People who know me have asked me why I’m spending so much time reading the Bible-based novels of “Abner Doubleday” when I could do something more profitable, like counting chunks of gravel in the driveway.
Well, I do it because I think it’s important.
Over the past hundred years or so, Christians have pretty much surrendered all the arts to the unbelievers. This is ground that ought to be won back for Christ’s Kingdom. And what I have to say about novels, and fantasy novels in particular, goes for movies and TV shows, too.
The problem is that Christian readers, writers, and publishers too often settle for creating stories that merely imitate the secular product–with a bit of prayer or Bible-reading slapped on like decals. They not only imitate the secular product: they imitate it poorly. More often than not, “Christian” entertainment products are cheap knock-offs of the secular originals.
This ought not to be; and writers and editors and publishers who settle for it ought to be held accountable. There is no excuse for making “Christian” synonymous with “second-rate.”
For one thing, it puts off Christians who want to read something, for a change, that’s not a celebration of sin. For another, it fails to win over non-Christian readers: all they know is, they’re reading a novel that isn’t very good.
To market a book as “Christian,” and expect the label to cover a multitude of literary sins, is not unlike offering God, as a sacrifice, sick, aged, or deformed animals out of the flock. God takes strong exception to that! (See Malachi 1: 7-12) “Ye offer polluted bread upon mine altar; and ye say, Wherein have we polluted thee? In that ye say, The table of the Lord is contemptible” (v. 7).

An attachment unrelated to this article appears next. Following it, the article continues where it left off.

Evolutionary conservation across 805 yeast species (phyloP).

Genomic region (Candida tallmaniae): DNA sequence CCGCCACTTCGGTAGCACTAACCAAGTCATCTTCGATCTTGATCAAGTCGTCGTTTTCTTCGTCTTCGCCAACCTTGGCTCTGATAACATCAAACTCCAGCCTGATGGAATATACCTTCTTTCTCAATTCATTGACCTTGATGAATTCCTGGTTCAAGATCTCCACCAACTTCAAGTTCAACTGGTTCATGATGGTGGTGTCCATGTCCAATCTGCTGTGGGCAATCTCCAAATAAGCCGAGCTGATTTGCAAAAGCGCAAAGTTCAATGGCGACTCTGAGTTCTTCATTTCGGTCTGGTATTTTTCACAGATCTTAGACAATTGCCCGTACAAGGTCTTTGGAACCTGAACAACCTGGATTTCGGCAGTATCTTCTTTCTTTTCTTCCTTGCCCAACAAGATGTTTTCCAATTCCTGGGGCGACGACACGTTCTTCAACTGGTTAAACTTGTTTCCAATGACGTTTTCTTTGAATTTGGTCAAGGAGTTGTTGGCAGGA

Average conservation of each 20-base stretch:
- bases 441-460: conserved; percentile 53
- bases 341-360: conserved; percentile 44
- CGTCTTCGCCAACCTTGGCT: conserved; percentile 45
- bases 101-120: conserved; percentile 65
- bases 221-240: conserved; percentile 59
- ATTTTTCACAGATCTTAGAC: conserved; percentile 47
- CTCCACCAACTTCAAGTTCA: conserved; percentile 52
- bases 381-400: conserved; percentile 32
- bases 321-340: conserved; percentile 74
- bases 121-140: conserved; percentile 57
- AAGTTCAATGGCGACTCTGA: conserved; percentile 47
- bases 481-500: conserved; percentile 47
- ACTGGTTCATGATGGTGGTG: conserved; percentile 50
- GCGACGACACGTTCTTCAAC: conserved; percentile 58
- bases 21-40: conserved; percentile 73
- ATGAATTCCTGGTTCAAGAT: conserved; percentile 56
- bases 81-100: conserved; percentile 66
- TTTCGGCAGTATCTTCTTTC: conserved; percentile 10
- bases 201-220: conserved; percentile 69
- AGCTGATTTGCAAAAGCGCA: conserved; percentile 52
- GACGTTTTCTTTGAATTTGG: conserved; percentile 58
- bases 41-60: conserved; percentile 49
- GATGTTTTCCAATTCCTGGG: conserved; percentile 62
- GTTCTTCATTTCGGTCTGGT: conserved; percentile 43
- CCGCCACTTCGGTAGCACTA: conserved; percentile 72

To create an inferior product and then try to fob it off as “Christian,” meaning it doesn’t have to measure up to a novel by an unbeliever, strikes me as practically a sin, if it is done knowingly.
And so, yeah–novels that treat the Bible as a comic book without pictures, and wallow in stupid dialogue and non-stop anachronisms, I do not think are fitting to be served up on the table of the Lord.
6 comments on “Why Do I Read Bad ‘Christian’ Novels?”
To treat God and His Holy Word in an offhand, comic book fashion is despicable to say the least. God told even Moses to remove his shoes because he was standing on Holy Ground.
Furthermore, such drivel gives non-Christians cause to mock and scoff rather than come to Jesus.
I am sure he would say he has done this in order to make his novels “user-friendly” to persons habituated to movies and comic books–which, in his view, would be most of the public. I’m sure he thinks what he’s done is just great.
From what I can gather, this sadly doesn’t appear to be a Holy Spirit led work.
I agree. I put salvation in my novels.
One think I truly love about the Bell Mountain series is that the characters are Godly in nature. They turn to their Creator and live accordingly. Much “Christian fiction” is simply the same garbage as secular works, but with a gloss of Christian terminology. You can sell candy to children all day long, but that doesn’t make it nutritious.
There are excellent novels that are Christian based. C. S. Lewis is a great author of such whether it is the Chronicles of Narnia or his “sci-fi” series. The Great Divorce and The Pilgrim’s Regress and two more. And there are others available, but usually all of these are older.